Crude prices rallied almost $2 to above $52 a barrel Tuesday, as traders bought contracts to cover earlier commitments made when prices were falling.

Light, sweet crude for May delivery rose $1.92 to settle at $52.29 per barrel on the New York Mercantile Exchange (search). On Monday, the contract had dropped as low as $49.66 — its lowest in two months — before recovering to close at $50.37.

Heating oil rose 5.07 cents to $1.4930 a barrel, while unleaded gas gained 7.57 cents to $1.5701 a gallon.

In London, Brent crude for June rose $2.16 to $52.94 per barrel on the International Petroleum Exchange.

The crude futures market dropped more than $8 over the last two weeks but failed to close below the $50 mark, despite a perfect storm of economic worries, rising U.S. crude inventories and increased OPEC (search) production.

"We're running out of reasons to keep that real bearish mantra we've had these past weeks," said Phil Flynn, analyst at Alaron Trading Corp. in Chicago.

Oil prices have fallen more than 10 percent since an intraday peak of $58.28 a barrel April 4. Traders who reached deals to sell borrowed oil contracts are now being forced to buy oil at more expensive prices to complete as the deals come due, and that demand drove prices higher on Tuesday.

"The failure to close below $50 may signal we put in a seasonal low," Flynn said. He added that continuing good weather could mean stronger-than-anticipated demand in gas supply.

The May crude contract expires Wednesday, the same day the Department of Energy (search) releases its weekly petroleum stocks report — where the focus is shifting from heating oil to automobile fuel inventories ahead of the Northern Hemisphere's summer driving season.

Tuesday's gains began after a move by Russian authorities to freeze the main remaining assets of Yukos unsettled markets, even amid expectations of further accumulation in U.S. crude stocks.

"The market is awaiting tomorrow's stocks data release in the United States eagerly and the latest developments in Russia will definitely have a long-term impact on the market," said John Shoe, an analyst with Barclays Capital in London.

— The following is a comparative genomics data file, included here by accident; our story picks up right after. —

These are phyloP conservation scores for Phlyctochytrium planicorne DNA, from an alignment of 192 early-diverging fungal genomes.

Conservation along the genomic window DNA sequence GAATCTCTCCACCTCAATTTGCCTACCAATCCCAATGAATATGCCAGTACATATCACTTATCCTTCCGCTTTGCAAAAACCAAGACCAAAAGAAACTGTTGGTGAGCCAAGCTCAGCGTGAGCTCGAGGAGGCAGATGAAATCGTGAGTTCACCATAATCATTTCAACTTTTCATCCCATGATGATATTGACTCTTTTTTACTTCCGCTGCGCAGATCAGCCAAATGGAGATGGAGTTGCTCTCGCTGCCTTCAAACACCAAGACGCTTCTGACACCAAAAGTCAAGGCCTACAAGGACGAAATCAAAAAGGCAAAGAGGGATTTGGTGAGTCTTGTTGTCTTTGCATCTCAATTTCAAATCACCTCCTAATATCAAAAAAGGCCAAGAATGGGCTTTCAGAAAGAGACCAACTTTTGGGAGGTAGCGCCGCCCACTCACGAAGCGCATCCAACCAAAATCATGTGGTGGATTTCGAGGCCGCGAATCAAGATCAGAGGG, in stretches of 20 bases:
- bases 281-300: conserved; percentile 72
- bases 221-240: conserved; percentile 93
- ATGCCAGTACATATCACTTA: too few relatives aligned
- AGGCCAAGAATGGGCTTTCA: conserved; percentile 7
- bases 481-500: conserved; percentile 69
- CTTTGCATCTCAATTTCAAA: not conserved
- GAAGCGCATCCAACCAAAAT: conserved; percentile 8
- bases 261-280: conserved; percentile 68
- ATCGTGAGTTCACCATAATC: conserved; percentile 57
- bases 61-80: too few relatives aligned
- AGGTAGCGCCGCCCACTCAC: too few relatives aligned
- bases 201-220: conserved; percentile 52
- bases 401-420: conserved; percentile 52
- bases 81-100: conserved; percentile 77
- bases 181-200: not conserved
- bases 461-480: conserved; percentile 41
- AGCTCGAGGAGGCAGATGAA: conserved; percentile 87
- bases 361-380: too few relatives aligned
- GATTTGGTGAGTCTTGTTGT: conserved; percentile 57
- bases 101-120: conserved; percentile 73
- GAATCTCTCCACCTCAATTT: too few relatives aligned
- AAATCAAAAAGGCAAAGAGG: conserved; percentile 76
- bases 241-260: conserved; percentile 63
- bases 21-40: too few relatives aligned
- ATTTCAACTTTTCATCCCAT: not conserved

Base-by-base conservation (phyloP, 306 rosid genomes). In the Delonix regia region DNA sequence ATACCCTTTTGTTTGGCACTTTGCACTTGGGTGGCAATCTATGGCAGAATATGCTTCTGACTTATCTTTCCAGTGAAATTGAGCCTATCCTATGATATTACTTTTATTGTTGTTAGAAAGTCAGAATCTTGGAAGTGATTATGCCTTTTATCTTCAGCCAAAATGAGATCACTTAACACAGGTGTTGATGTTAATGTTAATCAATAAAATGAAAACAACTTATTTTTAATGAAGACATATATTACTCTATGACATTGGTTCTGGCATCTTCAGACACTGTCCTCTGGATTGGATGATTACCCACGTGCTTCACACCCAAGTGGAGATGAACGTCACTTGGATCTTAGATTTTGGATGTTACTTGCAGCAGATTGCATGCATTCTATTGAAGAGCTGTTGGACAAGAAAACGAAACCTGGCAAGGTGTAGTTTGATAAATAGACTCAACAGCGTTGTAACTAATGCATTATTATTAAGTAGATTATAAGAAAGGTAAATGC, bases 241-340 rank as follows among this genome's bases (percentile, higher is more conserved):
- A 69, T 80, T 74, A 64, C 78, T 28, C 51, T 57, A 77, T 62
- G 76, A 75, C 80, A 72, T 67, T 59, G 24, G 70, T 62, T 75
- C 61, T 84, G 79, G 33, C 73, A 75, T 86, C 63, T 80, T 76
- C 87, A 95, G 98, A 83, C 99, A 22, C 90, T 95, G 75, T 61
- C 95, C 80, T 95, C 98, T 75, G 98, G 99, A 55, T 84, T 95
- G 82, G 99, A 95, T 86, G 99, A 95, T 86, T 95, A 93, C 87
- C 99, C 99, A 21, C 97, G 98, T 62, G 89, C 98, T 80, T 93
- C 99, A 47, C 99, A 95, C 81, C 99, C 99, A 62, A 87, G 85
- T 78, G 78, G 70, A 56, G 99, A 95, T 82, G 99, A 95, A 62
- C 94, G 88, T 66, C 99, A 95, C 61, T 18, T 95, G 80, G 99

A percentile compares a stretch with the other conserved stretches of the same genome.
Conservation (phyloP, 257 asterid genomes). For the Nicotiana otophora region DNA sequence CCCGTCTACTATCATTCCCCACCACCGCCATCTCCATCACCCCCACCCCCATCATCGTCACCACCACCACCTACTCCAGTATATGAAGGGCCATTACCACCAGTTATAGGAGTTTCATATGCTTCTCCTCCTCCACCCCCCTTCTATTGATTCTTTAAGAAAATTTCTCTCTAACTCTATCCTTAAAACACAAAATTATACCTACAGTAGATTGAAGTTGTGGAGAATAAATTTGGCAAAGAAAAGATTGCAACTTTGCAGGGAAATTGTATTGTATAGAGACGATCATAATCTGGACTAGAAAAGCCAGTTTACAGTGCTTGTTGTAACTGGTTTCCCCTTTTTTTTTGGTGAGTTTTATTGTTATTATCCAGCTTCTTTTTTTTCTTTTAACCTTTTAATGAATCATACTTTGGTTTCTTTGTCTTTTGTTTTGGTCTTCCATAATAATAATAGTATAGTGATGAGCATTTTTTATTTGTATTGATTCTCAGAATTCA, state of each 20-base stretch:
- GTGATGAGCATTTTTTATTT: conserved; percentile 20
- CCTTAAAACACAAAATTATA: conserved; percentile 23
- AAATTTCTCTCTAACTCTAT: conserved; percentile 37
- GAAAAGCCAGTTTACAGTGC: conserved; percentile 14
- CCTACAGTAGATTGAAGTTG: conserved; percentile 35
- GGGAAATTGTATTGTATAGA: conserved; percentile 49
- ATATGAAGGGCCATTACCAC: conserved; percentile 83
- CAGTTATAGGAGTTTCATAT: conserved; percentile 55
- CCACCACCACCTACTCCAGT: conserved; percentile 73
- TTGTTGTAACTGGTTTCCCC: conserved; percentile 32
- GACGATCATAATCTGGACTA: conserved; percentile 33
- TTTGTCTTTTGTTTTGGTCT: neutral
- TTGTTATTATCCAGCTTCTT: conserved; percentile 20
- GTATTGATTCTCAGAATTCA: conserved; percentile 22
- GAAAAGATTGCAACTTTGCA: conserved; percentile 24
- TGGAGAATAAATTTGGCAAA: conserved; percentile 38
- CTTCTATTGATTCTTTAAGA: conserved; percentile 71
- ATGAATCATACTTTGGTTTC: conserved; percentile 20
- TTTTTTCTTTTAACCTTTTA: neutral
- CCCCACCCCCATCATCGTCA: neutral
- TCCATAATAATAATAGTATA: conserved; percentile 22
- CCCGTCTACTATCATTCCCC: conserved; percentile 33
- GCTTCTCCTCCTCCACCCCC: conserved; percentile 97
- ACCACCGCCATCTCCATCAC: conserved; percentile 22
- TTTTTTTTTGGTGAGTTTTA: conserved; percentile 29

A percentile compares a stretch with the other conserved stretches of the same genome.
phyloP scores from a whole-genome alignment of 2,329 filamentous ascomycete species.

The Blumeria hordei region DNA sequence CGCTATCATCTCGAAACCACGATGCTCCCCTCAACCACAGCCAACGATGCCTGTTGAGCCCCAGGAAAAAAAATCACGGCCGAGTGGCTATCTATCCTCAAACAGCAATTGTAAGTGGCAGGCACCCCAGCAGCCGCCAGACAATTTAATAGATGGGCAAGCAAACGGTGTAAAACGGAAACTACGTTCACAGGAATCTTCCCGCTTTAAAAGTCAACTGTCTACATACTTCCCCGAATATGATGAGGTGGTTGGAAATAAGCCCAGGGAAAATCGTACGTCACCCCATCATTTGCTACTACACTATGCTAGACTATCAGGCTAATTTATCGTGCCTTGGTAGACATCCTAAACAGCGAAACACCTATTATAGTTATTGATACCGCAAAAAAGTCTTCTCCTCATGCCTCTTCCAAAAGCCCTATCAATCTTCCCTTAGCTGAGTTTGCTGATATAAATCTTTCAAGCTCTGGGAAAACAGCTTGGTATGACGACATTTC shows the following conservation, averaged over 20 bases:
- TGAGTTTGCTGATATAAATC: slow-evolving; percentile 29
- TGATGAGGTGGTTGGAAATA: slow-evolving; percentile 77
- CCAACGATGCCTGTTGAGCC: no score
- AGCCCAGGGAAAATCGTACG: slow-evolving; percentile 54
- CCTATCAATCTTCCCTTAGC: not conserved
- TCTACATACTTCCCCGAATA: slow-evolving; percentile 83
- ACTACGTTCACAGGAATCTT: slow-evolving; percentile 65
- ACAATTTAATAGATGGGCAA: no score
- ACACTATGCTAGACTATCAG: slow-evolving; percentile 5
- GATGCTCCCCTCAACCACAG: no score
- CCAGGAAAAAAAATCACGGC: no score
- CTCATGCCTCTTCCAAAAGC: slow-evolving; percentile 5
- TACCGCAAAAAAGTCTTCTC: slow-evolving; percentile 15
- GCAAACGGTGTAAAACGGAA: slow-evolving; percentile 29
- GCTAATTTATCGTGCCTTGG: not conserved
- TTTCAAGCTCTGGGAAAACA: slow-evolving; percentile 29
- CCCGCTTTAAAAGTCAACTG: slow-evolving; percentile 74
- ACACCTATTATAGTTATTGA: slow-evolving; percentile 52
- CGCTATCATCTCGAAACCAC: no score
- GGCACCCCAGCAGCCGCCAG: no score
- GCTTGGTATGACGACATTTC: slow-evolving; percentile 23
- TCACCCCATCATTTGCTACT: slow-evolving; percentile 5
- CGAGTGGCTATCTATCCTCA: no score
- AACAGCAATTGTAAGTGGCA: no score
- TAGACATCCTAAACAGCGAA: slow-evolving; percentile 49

The Moscow Arbitration Court issued the ruling in response to a lawsuit by the business' former core production unit, company officials said.

State-run oil producer Rosneft, which now owns the Yuganskneftegaz unit, is claiming 163 billion rubles ($5.9 billion) from Yukos in damages including for allegedly paying below market prices for crude supplies from the oil-pumping facility.

The ruling bars Yukos from disposing of shares in its major remaining subsidiaries including its top two oil production units Tomskneft and Samaraneftegaz and its main refinery, Angarsk, on April 5, Russia's Interfax news agency said.

While the shares being frozen does not affect Yukos' day-to-day production operations, the lawsuit is widely seen as the Kremlin's effort to control the company's assets — a key in sending prices upward in 2004.

On Monday, Organization of Petroleum Exporting Countries president Sheik Ahmed Fahd Al Ahmed Al Sabah said the cartel would increase production by an additional 500,000 barrels daily to cope with anticipated demand.

"In May, there will be an increase in production which will be made necessary by the demand in the third quarter," Al Sabah said.

Al Sabah said current crude prices were "almost" fair and "it looked like the market is well supplied." He did not say what he regarded as a fair price.